As we will talk about in a later section, this allows you to be build your recruiting brand’s following. On LinkedIn, this can only be done through paid advertising. This difference is particularly significant for any recruiters who are operating on a limited budget. Since company profiles elicit a different reaction from people than a personal recruiter profile, it is well worth investing the time to create and maintain both.

The first course of action to take here is to set up both your individual and your company recruiting profiles. After that initial set up, we will want to better understand how Google+ works so that we can leverage these profiles to attract and win over new candidates and clients.

There have been many fantastic posts written about how to create a visually appealing, keyword optimised and targeted profile. Therefore, in the interest of brevity, I would direct those who need help with setting up profiles to the following excellent resources:

>> For individual recruiters: How to create a Google+ profile

– see the excellent step-by-step walkthrough on Google+ and further ideas in this Google+ profile tips post by Hallam Internet

>> For recruiting or employer brands: How to create a Google+ company page

– again the company page walkthrough on Google+ is a great place to start and you will also find this video by Google+ expert Martin Shervington a helpful resource.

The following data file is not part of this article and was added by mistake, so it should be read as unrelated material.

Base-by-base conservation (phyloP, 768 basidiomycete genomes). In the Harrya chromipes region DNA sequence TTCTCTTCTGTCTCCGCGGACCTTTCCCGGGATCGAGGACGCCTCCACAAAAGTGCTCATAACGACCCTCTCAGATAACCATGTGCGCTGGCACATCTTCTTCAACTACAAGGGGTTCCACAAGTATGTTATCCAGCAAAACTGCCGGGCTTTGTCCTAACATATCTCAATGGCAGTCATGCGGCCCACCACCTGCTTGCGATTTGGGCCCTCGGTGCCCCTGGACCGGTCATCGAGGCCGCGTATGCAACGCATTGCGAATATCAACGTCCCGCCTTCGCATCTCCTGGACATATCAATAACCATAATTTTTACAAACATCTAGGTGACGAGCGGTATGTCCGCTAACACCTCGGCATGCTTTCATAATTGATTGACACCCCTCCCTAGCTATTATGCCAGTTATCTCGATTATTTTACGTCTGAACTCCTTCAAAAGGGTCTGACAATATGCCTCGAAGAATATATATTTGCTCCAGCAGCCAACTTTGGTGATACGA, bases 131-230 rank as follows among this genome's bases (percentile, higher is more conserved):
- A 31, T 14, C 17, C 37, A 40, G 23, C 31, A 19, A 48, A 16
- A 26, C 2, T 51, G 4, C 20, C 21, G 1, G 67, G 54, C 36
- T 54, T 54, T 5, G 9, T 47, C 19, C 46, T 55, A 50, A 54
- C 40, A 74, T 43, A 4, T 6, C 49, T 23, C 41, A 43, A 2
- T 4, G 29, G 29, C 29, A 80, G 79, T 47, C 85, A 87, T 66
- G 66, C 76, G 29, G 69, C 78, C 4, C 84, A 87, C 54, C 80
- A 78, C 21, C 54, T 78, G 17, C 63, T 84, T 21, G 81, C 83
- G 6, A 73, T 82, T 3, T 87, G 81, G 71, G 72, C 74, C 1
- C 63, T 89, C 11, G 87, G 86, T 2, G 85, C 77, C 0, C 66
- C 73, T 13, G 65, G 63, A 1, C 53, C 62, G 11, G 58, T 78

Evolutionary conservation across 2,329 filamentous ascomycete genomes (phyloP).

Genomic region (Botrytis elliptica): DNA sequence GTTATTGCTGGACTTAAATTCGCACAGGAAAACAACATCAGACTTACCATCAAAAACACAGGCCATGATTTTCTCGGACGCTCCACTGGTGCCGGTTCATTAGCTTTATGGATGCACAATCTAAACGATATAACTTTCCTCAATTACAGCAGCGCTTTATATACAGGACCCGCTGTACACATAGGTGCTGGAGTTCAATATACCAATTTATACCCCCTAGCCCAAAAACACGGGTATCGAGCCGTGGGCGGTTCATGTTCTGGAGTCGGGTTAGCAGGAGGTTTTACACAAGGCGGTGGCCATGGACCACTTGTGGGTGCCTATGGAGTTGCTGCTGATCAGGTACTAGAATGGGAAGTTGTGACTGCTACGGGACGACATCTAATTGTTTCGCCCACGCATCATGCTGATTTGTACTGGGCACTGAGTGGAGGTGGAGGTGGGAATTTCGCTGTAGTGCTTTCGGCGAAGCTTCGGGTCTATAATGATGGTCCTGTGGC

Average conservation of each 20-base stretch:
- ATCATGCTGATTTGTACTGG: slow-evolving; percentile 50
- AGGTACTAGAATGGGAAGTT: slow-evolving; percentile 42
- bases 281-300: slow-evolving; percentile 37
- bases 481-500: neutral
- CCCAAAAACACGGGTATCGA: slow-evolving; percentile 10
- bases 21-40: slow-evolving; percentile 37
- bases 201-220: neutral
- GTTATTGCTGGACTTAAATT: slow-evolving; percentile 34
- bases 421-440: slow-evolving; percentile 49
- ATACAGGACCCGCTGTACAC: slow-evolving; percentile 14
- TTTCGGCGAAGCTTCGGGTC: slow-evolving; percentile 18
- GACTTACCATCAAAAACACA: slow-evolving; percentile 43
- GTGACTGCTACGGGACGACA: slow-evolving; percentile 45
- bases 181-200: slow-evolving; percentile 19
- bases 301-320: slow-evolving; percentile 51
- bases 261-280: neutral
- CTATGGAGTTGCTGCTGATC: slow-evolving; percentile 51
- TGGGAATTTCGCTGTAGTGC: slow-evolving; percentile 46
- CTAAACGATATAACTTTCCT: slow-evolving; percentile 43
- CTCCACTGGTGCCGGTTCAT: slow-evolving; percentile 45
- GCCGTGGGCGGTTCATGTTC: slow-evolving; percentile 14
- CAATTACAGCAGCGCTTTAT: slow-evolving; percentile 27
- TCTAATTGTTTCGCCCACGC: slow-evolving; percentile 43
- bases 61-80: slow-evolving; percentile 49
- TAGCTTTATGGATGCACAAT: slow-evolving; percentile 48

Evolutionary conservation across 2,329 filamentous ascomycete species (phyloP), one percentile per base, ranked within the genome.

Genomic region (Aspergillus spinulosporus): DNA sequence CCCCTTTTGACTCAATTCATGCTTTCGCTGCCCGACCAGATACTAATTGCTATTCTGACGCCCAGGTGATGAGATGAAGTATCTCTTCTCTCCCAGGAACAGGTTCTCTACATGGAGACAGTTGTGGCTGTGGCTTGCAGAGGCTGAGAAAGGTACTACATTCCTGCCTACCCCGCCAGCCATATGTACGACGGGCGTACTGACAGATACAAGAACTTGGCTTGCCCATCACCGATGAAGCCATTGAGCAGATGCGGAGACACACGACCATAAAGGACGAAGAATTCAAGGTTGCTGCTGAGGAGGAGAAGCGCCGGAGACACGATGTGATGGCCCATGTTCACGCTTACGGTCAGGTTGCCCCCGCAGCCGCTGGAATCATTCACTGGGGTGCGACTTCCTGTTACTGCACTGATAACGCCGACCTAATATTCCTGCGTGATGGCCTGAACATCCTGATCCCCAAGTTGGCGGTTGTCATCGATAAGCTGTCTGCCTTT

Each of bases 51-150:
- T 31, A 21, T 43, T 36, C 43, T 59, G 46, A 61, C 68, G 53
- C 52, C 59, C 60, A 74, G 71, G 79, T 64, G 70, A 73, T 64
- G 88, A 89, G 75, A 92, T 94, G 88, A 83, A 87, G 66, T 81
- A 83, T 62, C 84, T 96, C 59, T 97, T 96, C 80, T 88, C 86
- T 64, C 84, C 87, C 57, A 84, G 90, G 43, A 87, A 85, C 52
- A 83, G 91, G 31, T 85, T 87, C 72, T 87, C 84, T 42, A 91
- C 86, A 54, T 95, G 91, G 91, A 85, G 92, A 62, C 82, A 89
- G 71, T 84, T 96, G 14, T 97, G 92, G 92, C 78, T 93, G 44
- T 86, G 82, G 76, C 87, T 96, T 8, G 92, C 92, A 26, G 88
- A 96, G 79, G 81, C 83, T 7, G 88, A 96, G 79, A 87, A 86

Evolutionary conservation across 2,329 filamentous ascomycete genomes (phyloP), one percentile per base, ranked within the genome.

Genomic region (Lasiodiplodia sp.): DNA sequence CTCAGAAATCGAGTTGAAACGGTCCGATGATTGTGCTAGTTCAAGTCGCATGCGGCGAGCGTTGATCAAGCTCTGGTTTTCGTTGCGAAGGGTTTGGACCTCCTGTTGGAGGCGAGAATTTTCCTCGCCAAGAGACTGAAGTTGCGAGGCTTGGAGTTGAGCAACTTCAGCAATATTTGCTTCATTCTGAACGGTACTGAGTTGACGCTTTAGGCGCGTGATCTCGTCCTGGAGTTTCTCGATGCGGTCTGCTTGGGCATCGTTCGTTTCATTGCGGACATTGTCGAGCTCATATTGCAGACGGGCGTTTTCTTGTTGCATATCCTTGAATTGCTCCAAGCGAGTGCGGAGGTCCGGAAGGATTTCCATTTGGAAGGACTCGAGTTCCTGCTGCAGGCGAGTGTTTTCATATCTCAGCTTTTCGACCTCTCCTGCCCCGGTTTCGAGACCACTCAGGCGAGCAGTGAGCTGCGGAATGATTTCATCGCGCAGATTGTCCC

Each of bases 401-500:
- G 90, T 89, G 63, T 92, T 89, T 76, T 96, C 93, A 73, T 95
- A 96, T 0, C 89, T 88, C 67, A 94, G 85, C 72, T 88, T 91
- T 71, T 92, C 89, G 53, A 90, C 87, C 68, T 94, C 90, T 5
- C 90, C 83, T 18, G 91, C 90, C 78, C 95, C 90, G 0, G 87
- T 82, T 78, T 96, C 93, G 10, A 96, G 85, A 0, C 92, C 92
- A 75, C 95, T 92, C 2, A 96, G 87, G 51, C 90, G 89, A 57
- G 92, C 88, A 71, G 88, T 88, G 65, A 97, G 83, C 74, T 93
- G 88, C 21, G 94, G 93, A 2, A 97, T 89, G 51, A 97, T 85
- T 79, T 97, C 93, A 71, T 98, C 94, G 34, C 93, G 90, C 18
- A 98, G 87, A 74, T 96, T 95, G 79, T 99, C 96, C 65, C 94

For now, let’s turn our attention to some of the basics you’ll need to know once you’ve created your profiles.

Recruiting on Google+: The Basics

Get organised. Google+ gives you the ability to follow people in a manner that allows you to be hyper targeted (in Google terminology, this is called “circling” someone…). On your profile (under ‘People’) you can create an unlimited number of circles and name them in the manner you choose. Other people on Google+ know when you have circled them, but they don’t know the name of the circle or circles you put them into.

Recruiters can therefore group contacts into circles by client, job title… or indeed in any other way that will help you to most productively organise and engage with your contacts.

Once you have categorized your contacts into circles, then you can view your homepage and filter to show only updates from a certain circle. When you share updates, you can choose to share them only with certain circles. This is one way to tailor Google+ to your business’s needs at any point in time.

Be smart. Like LinkedIn or Twitter, the majority of profiles you will visit on Google+ are not “active” users of the site. As with all social platforms, you always have to be monitoring what you’re doing to see if you are reaching real engaged users or simply disappearing into the Google+ abyss.